Medieval food

Discussion in 'Open Forum With Denise Landis' started by rivacucina, Feb 15, 2006.

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  1. rivacucina

    rivacucina

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    Hi - Really enjoying this discussion and I am an avid NYT reader and don't miss a chance to read about food in the most interesting food city ever!

    I was very intrigued by your medieval food class for children. Long ago I went to a "festival" that served the standard cornish hens and wild mixed rice. I would love to know what the food was really like. Do you or have you had a book in the works?
     
  2. denise landis

    denise landis

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    Thanks for asking that question! I continue to be very interested in medieval food and enjoy reading about it. I do have plans for a book on the subject, but it will not be my next book. The food is interesting and very good, and the stories about medieval food are very entertaining. Some of the old nursery rhymes go back that far and are variations of food-related tales. I read that the rhyme that ends "he stuck in his thumb and pulled out a plum and said what a good boy am I" is about a king (if I am remembering the story correctly) who sent the gift of a very large pie to a nobleman some distance away. The servant delivering the pie couldn't resist sticking his fingers in for a taste, and felt parchment inside...Secret documents of some kind.

    The recipes I taught my class were authentic and included dishes like chicken cooked with ground almonds and grapes, syllabub (made with non-alcoholic cider, not wine), oat cakes, pickled vegetables and a potato and cabbage dish.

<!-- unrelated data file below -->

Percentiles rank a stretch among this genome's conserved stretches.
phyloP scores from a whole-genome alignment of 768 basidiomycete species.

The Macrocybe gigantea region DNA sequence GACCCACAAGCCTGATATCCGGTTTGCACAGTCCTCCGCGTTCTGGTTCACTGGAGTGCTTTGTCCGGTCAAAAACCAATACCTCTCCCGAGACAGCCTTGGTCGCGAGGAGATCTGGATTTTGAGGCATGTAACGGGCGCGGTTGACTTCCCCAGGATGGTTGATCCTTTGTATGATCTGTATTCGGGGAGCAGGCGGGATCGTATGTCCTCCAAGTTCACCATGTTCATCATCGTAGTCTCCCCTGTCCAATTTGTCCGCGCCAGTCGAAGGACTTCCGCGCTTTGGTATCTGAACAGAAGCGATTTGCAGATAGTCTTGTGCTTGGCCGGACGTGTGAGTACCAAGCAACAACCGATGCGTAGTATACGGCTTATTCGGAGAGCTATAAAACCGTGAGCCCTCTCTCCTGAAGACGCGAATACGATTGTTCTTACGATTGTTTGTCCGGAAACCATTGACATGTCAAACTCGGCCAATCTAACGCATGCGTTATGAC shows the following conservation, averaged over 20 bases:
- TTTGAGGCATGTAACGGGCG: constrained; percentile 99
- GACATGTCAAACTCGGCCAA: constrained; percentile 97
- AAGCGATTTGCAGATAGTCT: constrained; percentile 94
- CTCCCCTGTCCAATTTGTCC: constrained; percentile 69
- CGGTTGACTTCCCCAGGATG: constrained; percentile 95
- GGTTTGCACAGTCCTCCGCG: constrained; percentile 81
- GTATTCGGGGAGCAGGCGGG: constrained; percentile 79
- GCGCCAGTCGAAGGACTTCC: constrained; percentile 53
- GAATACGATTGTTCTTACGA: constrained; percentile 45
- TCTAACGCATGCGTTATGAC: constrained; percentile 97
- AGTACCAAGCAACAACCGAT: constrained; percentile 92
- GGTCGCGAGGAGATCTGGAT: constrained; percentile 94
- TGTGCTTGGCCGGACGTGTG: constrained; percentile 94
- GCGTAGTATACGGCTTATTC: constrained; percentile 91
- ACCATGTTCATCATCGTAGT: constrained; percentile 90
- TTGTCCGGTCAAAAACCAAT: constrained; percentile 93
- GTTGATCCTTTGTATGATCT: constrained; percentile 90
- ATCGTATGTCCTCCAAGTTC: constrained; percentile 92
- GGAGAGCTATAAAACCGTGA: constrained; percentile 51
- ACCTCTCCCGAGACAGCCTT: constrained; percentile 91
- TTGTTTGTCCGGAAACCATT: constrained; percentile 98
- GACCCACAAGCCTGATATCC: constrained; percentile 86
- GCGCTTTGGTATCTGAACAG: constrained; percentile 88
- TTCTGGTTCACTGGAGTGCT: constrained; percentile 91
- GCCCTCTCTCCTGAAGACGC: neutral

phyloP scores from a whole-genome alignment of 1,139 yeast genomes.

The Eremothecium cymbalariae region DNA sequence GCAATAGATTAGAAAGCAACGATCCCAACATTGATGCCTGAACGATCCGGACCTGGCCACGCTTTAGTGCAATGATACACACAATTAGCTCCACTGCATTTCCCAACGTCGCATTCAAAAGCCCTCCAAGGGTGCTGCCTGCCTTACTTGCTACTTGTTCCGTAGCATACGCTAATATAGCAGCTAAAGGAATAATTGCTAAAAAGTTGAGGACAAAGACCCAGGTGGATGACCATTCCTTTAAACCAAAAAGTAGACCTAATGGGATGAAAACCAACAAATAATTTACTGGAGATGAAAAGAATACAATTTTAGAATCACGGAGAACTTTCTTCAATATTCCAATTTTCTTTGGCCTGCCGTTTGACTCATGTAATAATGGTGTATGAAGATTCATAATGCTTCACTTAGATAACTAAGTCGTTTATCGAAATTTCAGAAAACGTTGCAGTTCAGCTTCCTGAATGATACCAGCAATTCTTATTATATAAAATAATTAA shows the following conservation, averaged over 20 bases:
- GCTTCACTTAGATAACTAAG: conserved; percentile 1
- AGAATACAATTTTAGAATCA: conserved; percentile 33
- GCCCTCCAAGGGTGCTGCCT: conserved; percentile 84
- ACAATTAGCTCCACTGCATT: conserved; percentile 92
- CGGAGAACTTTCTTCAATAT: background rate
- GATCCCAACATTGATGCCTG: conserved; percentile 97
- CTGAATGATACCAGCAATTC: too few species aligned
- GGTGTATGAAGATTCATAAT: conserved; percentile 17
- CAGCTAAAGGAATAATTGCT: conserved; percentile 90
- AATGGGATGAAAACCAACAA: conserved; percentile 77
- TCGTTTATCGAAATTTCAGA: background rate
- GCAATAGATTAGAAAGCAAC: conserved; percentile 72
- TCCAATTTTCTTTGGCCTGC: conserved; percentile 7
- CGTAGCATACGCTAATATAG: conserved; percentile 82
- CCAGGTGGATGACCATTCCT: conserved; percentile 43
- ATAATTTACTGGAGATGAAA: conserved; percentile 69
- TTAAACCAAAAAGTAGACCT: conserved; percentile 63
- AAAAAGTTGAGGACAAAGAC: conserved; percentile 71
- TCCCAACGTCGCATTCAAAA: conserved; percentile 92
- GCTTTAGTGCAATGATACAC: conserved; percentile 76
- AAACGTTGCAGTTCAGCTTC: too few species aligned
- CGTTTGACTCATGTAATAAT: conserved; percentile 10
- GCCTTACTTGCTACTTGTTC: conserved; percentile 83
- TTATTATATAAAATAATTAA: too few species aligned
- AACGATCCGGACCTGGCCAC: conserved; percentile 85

The class was part of an amazing 3-month long program in medieval studies at a public elementary school that had received a grant for that purpose. Artisans of all kinds came to hold workshops, during school hours, on medieval arts and crafts. A brewer taught the children how to make bottled root beer, there were weavers, singers, dancers, etc. It all culminated in a festival at the school where the children exhibited what they had learned. My class held a luncheon for their parents, and at the fair exhibited the jars of pickled vegetables.
     
  3. shroomgirl

    shroomgirl

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    wow, how fun! Do you know who funded the grant?
     
  4. pete

    pete Moderator Staff Member

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    If you are interested in medieval foods check out "Fabulous Feasts" by Madeleine Pelner Cosman. A great book with lots of history and a wonderful selection of recipes at the end. One of the things I found most interesting is the number of words and phrases that come from this period.
     
  5. denise landis

    denise landis

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    I don't know who funded the grant, but I will see if I can get more information about it. It was a truly amazing project.
     
  6. shroomgirl

    shroomgirl

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    Thank you!
     
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